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Wednesday, November 23, 2005
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Survey says honesty matters to potential voters

ATHENS, Ohio (Nov. 23, 2005) -- Honesty is not only the best policy -- it is good politics. That's the finding of the Ohio Survey, a statewide phone survey conducted by an Ohio University political communication class. Students questioned 566 randomly selected Ohio adults to find which characteristics were most important in an ideal candidate for governor. The survey, which also asked about additional political issues such as taxes, education and gas prices, revealed that honesty led the list.

Students, calling from the Scripps Survey Research Center, found that 87 percent of respondents agreed strongly that honesty was an important characteristic for an ideal candidate. A related attribute, trustworthy, was second with 85 percent strongly agreeing it was important. Relatively few respondents agreed strongly that being a political outsider, having political experience, being aggressive or being successful were important characteristics for the ideal governor.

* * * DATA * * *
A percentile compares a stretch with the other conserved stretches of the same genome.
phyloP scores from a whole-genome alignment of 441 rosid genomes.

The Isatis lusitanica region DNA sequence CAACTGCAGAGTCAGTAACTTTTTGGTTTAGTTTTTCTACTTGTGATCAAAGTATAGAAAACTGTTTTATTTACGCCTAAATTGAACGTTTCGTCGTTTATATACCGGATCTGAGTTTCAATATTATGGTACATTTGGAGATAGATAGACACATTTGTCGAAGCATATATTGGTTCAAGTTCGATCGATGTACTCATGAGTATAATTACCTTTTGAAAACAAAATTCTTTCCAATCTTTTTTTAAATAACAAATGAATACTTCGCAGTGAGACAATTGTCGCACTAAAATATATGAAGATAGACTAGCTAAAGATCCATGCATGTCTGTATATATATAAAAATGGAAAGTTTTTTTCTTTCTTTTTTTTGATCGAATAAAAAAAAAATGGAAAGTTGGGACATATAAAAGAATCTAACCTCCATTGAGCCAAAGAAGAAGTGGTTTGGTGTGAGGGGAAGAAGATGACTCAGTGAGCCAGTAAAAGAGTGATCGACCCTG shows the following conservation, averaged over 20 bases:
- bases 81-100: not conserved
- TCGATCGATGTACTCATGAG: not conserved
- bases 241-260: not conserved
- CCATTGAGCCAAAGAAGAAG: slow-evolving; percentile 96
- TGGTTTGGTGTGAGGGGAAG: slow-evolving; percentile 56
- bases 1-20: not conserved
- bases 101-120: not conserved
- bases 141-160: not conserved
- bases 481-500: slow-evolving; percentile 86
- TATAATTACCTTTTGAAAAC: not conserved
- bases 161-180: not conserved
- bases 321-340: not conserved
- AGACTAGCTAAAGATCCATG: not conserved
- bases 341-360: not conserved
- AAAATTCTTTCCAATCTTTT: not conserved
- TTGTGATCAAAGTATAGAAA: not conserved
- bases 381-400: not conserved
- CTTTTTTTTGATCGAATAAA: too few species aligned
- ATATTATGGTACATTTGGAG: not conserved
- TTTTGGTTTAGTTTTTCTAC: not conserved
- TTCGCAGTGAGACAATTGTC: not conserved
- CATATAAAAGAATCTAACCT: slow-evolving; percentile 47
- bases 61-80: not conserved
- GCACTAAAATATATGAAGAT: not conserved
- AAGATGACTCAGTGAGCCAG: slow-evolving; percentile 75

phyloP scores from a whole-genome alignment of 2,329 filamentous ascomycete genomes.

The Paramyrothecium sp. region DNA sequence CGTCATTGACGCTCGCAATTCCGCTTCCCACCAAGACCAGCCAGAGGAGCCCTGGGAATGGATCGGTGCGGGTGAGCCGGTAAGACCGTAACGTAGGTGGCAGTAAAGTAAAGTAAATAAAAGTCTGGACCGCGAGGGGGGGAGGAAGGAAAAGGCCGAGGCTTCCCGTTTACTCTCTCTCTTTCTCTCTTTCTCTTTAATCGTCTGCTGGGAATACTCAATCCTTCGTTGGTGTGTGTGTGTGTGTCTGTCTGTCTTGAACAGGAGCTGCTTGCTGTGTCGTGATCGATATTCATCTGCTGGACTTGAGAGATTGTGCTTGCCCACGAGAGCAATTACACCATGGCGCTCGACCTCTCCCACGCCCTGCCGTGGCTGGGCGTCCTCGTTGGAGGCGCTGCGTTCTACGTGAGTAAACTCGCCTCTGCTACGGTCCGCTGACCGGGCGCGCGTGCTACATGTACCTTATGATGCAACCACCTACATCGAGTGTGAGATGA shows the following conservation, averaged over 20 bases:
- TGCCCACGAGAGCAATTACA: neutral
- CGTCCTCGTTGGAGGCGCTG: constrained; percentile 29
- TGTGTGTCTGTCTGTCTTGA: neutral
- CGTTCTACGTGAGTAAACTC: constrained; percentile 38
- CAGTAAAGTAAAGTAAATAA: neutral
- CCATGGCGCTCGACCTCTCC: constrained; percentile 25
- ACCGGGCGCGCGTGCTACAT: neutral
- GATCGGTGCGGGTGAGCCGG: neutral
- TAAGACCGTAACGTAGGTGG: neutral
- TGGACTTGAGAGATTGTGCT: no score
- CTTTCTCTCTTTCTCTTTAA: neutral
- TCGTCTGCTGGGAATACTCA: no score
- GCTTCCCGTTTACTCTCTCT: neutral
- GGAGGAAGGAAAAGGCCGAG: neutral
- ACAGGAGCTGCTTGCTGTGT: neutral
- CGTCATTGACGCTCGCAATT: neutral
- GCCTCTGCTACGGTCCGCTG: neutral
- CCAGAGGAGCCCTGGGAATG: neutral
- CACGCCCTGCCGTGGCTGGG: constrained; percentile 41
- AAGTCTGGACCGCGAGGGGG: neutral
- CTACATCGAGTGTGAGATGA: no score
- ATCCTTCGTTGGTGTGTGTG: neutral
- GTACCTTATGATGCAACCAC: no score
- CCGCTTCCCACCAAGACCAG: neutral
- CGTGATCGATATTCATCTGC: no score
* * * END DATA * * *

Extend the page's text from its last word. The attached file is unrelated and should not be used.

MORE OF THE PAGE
Jerry Miller, director of the political communications certificate program and an associate professor, said he intends to make the Ohio Survey annual.

"With next fall's Ohio gubernatorial race a wide-open affair, this venture promises to gain in stature and significance," Miller said.

The survey also revealed that the top three issues of importance to citizens of Ohio were K-12 education (67 percent rated it as an important issue), price of gasoline (65 percent) and health care (65 percent). According to respondents, 61 percent indicated that funding for K-12 education should be increased, but only 40 percent felt that K-12 education was an important priority of the Ohio Legislature.

As far as gasoline prices, 61 percent indicated that the cost of gas has affected their driving habits, but only 45 percent supported any government regulation on size and gas consumption of SUVs and cars.

Seventy-nine percent of those surveyed said they would not be upset if there were a smoking ban in public areas and 63 percent of those surveyed indicated they would be happy if their city adopted a smoking ban in public places. Margin of error for the survey is 5 percent.

The project gave students an opportunity to understand first-hand how to conduct survey research and assess the outcomes. They each chose political topics that were most important to them and wrote a series of questions about those topics. Ninety questions were chosen for the survey, conducted between Oct. 23 and Nov. 3.

"We were also hoping that this would serve the purpose of getting issues of concern out," Miller said. "We want to generate information because Ohio is a focus of attention."

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Media Contact: Associate Professor Jerry Miller, (740) 593-4831 or millerj5@ohio.edu, or Media Assistant Jessica Stark, (740) 597-2938 or starkj@ohio.edu

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